Top 5 boxing movies
It’s winter already and there’s nothing better to do on those cold windy friday nights than stay at home watching a good movie. If you’re in the mood for some family drama, anger management issues and great climax fighting scenes, here’s our top 5 recommendations:
- Raging Bull. (1980) Directed by Martin Scorsese, it is based on the life of boxer Jake LaMotta, who is most famously known for his tough character in and outside the ring and for giving the first defeat to Sugar Ray Robinson. The film is set in black and white to give the story a more authentic feel, narrating LaMotta’s personal demons, prominent fights and inevitable fallout. Starred by Robert De Niro, it received great critical acclaim and earned him an Oscar win for Best Actor.
- Rocky (1976). Undoubtedly the most popular boxing movie that made Sylvester Stallone a star. He wrote and starred in the role of a lifetime, earning him an Oscar for Best Picture and a nomination for Best Actor. The character is very relatable as he struggles to get into the boxing scene, finally doing so by fighting Apollo Creed the heavyweight champion of the world. In 2015 the movie Creed followed the story of Adonis Johnson, the son of Apollo Creed, who is trained by Rocky himself to continue with his legacy.
- Ali (2001). Making a movie about the greatest boxer of all time it’s no easy task. Directed by Michael Mann and starring Will Smith, Ali received mixed reviews and fell to impress at the box office. The film shows us the struggles of the fighter formerly known as Cassius Clay during the span of ten years from 1964 to 1974, including his views of Islam and relationship with Malcom X. Nonetheless, Will Smith managed to capture the character and was praised by Muhammad Ali himself.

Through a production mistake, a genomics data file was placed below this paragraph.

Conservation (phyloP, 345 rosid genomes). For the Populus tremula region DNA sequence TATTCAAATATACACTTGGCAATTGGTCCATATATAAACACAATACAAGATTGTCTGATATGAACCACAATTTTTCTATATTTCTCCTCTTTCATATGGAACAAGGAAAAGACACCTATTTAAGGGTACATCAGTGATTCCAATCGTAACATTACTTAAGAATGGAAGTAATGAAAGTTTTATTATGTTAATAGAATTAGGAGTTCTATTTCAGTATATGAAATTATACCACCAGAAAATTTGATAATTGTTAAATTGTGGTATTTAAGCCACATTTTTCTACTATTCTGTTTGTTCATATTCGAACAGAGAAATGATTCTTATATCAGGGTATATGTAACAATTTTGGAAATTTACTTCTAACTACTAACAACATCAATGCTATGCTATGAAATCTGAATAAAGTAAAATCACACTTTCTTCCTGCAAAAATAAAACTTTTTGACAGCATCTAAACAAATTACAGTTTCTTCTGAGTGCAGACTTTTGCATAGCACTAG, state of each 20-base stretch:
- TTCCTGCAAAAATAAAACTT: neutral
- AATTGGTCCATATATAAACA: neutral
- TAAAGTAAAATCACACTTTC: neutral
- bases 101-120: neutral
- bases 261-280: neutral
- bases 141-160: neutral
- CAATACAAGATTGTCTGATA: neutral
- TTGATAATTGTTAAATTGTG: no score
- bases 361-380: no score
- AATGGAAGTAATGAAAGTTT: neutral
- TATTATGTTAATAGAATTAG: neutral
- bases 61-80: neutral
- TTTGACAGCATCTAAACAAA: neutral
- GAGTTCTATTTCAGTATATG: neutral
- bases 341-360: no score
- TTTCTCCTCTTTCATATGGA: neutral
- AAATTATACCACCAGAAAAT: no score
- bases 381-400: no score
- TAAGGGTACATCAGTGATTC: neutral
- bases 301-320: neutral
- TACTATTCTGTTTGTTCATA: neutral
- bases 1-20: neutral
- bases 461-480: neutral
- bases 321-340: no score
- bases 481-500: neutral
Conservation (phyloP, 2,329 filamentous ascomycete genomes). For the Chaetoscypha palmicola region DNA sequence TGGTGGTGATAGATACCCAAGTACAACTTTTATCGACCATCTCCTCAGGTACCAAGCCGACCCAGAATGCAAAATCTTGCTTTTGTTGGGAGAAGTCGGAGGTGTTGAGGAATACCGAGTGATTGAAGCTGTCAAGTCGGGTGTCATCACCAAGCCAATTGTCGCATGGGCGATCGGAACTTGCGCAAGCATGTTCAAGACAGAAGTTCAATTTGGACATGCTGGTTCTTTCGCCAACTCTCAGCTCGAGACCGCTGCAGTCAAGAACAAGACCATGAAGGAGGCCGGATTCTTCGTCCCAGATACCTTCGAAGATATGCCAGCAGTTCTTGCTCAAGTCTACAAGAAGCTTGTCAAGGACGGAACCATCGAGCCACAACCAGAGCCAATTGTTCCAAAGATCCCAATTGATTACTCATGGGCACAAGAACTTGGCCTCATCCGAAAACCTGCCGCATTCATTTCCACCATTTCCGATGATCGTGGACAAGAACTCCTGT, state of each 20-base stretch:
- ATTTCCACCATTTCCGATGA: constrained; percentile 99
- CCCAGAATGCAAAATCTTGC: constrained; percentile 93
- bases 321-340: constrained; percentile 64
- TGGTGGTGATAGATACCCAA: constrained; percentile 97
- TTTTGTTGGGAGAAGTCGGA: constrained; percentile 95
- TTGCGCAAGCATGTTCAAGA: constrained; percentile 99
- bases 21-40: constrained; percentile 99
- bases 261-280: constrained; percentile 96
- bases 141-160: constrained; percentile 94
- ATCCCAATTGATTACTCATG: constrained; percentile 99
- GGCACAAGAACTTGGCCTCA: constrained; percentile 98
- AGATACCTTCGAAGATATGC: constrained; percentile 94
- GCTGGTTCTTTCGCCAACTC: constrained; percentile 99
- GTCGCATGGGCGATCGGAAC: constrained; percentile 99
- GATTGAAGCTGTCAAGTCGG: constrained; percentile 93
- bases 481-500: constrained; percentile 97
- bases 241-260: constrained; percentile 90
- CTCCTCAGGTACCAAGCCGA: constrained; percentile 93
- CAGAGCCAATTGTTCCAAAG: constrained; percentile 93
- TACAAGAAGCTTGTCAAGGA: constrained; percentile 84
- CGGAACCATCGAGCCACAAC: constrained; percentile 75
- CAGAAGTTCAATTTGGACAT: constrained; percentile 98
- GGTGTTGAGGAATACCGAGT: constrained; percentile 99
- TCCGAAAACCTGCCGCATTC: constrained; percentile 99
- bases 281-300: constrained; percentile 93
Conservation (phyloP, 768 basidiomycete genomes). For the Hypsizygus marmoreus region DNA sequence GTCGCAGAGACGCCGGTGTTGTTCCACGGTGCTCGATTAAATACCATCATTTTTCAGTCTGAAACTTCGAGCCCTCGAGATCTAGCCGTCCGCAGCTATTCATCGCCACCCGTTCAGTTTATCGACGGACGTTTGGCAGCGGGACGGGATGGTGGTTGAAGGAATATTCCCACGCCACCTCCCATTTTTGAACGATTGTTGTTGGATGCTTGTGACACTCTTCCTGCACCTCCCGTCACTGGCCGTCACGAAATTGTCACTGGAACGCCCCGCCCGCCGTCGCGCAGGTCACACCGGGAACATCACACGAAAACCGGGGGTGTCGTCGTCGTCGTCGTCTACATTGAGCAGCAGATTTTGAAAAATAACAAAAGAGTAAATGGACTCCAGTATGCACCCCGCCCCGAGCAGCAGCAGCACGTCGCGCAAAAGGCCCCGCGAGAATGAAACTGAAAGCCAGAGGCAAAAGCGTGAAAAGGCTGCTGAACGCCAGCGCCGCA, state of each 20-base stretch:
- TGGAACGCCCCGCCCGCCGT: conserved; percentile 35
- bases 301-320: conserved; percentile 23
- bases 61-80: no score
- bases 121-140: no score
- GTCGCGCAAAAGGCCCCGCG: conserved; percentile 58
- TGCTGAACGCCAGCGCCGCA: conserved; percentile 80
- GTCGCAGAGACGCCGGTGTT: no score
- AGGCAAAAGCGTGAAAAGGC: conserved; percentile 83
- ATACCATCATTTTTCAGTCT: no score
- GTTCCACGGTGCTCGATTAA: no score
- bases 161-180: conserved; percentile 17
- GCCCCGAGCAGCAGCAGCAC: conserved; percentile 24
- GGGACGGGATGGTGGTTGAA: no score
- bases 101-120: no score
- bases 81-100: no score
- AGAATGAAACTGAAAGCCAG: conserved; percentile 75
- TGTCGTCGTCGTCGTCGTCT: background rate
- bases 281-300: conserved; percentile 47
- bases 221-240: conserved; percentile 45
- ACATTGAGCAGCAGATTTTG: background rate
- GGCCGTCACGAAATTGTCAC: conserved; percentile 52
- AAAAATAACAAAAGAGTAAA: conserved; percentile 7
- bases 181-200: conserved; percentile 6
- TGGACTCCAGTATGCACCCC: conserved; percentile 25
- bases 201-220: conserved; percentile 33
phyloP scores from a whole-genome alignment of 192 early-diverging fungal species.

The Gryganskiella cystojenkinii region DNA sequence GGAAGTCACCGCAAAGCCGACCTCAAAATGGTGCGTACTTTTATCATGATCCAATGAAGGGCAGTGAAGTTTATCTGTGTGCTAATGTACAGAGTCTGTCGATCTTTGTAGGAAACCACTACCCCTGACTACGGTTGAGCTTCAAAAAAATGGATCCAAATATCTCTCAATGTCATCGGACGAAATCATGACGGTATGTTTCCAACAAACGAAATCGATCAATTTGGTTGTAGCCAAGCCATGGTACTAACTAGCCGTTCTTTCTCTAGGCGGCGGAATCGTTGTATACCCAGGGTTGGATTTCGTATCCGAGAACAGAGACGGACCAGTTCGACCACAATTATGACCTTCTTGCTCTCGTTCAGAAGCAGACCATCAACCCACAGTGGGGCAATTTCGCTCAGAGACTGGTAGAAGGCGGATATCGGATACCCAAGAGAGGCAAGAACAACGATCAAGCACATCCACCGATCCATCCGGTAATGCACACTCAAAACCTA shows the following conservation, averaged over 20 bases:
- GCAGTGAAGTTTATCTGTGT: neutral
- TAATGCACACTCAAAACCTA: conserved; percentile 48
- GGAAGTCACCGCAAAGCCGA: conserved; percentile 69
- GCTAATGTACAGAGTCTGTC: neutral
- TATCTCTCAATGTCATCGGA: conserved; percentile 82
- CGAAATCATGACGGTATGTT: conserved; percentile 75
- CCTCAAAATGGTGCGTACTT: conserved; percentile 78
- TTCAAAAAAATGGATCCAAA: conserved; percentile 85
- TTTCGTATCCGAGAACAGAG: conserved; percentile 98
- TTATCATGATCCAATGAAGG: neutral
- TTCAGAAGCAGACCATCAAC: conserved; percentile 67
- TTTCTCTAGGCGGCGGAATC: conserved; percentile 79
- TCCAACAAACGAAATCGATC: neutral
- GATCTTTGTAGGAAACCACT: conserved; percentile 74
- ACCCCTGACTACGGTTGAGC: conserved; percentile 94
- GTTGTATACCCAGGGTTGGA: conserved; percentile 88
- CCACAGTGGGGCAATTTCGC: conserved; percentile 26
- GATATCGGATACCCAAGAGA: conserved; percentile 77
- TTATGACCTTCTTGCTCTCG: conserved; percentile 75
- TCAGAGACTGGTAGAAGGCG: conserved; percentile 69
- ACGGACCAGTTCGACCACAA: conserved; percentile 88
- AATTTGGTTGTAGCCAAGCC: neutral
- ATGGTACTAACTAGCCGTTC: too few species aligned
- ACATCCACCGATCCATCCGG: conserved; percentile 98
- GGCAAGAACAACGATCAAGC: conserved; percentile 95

- Hard Times. Starring Charles Bronson as a man of few words, this film is highly entertaining and shows us the other side of boxing we don’t get to see in other films. It is not set in the professional world of boxing, but in the violent alley and warehouse fights that serve to get some good quick cash. With a bleak and stylish direction by Walter Hill, it has become fan favorite and a staple of 70’s american cinema.
- Million Dollar Baby (2004). Clint Eastwood was at the top of his game when he directed this film. Starring Hilary Swank as an underdog female boxer and Clint Eastwood as his reluctant trainer, it shows the relationship between the fighter and her mentor ultimately becoming a tragic tale about loss, the struggle of a career in the boxing world and the bond between an athlete and his trainer.
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